26.  5
    Homeostasis, Elasticity, and Reinforcer Interactions.S. E. G. Lea - 1979 - Behavioral and Brain Sciences 2 (1):109-109.
  27.  10
    Optimization and Flexibility.S. E. G. Lea & S. M. Dow - 1984 - Behavioral and Brain Sciences 7 (1):110.
  28.  8
    Substitutability, the Form of Indifference Contours, and Some Pitfalls for a Maximization Paradigm.S. E. G. Lea - 1983 - Behavioral and Brain Sciences 6 (2):326-327.
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  29.  84
    Searching for General Principles in Cognitive Performance: Reply to Commentators.Damian G. Stephen & Guy Van Orden - 2012 - Topics in Cognitive Science 4 (1):94-102.
    The commentators expressed concerns regarding the relevance and value of non-computational non-symbolic explanations of cognitive performance. But what counts as an “explanation” depends on the pre-theoretical assumptions behind the scenes of empirical science regarding the kinds of variables and relationships that are sought out in the first place, and some of the present disagreements stem from incommensurate assumptions. Traditional cognitive science presumes cognition to be a decomposable system of components interacting according to computational rules to generate cognitive performances (i.e., component-dominant (...)
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  30.  3
    Using Research Agreements to Build Respectful, Publication-Grade Scholarly Relationships in Liberal-Arts Settings.Lauren E. Bloomfield, Nicole S. Carver & Damian G. Kelty-Stephen - 2019 - Frontiers in Psychology 10.
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  31.  72
    New Books. [REVIEW]John Rawls, Stephen Toulmin, G. J. Warnock, B. E. King, R. F. Holland & C. K. Grant - 1955 - Mind 64 (255):421-432.
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  32.  8
    Book Review:Ethics in Theory and Practice. Thomas E. Hill. [REVIEW]Robert G. Stephens - 1957 - Ethics 67 (2):144-.
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  33.  21
    Subsystems of Second Order Arithmetic.Stephen G. Simpson - 1999 - Springer Verlag.
    Stephen George Simpson. with definition 1.2.3 and the discussion following it. For example, taking 90(n) to be the formula n §E Y, we have an instance of comprehension, VYEIXVn(n€X<—>n¢Y), asserting that for any given set Y there exists a ...
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  34. Multifractal Dynamics in the Emergence of Cognitive Structure.James A. Dixon, John G. Holden, Daniel Mirman & Damian G. Stephen - 2012 - Topics in Cognitive Science 4 (1):51-62.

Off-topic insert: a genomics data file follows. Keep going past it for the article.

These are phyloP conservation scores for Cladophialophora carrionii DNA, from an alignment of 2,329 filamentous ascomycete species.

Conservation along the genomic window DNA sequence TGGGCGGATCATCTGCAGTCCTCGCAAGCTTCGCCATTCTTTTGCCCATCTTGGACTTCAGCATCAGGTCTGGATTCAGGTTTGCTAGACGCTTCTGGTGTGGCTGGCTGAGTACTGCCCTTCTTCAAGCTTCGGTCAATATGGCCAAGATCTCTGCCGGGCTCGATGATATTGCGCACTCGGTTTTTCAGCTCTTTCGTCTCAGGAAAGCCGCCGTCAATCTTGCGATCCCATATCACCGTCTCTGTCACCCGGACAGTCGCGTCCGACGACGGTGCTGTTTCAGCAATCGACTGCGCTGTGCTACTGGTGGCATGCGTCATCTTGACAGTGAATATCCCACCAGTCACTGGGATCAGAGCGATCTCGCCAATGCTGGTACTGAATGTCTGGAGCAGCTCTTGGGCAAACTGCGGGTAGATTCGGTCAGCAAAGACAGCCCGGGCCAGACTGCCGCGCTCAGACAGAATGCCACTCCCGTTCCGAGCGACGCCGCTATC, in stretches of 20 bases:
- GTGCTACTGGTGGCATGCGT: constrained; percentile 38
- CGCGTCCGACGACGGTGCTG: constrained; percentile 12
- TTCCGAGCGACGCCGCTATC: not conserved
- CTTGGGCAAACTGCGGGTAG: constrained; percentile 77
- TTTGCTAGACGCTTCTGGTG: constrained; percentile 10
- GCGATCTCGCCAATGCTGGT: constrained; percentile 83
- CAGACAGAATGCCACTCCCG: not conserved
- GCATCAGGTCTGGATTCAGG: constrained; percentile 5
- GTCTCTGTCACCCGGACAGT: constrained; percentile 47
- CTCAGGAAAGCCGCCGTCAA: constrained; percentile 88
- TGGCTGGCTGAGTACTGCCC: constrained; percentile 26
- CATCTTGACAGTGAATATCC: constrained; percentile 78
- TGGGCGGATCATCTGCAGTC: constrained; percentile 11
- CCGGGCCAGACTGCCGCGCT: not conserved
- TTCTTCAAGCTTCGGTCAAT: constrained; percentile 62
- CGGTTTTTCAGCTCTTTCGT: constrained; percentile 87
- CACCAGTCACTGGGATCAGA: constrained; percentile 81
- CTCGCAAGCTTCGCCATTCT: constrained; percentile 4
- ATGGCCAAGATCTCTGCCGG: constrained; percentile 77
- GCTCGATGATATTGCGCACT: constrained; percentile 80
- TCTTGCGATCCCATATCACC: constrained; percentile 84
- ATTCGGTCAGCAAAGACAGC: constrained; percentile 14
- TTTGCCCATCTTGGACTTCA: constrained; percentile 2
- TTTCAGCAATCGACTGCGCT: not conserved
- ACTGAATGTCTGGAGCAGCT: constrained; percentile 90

The complex-systems approach to cognitive science seeks to move beyond the formalism of information exchange and to situate cognition within the broader formalism of energy flow. Changes in cognitive performance exhibit a fractal (i.e., power-law) relationship between size and time scale. These fractal fluctuations reflect the flow of energy at all scales governing cognition. Information transfer, as traditionally understood in the cognitive sciences, may be a subset of this multiscale energy flow. The cognitive system exhibits not just a single power-law (...)
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  35.  7
    Review of Gregory E. Kaebnick, Humans in Nature: The World as We Find It and the World as We Create It. [REVIEW]Piers H. G. Stephens - 2015 - Environmental Values 24 (3):428-430.
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  36.  56
    New Books. [REVIEW]J. N. Findlay, T. D. Weldon, Stuart Hampshire, David Hamlyn, Stephen Toulmin, G. E. L. Owen, Bernard Mayo & Robert Thomson - 1952 - Mind 61 (242):276-295.
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  37.  16
    Routine, Empathic and Compassionate Patient Care: Definitions, Development, Obstacles, Education and Beneficiaries.Stephen G. Post, Lauren E. Ng, Janet E. Fischel, Mary Bennett, Linda Bily, Latha Chandran, Jeremiah Joyce, Briana Locicero, Kelly McGovern, Robyn L. McKeefrey, Jackie V. Rodriguez & Michael W. Roess - 2014 - Journal of Evaluation in Clinical Practice 20 (6):872-880.
  38.  28
    Infertility Treatment and Multiple Birth Rates in Britain, 1938–94.M. Murphy, K. Hey, J. Brown, B. Willis, J. D. Ellis, D. Barlow, A. Chandra, E. H. Stephen, C. Nilses & G. Lindmark - 1997 - Journal of Biosocial Science 29 (2):235-43.
  39.  26
    On Moral Medicine: Edited by Stephen E Lammers and Allen Verhey, Grand Rapids, Michigan, Wm B Eerdmans, 1998, 1,004 Pages, Pound32.99 (Sc), US$49.00. [REVIEW]G. R. Dunstan - 2000 - Journal of Medical Ethics 26 (1):77-77.
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  40.  15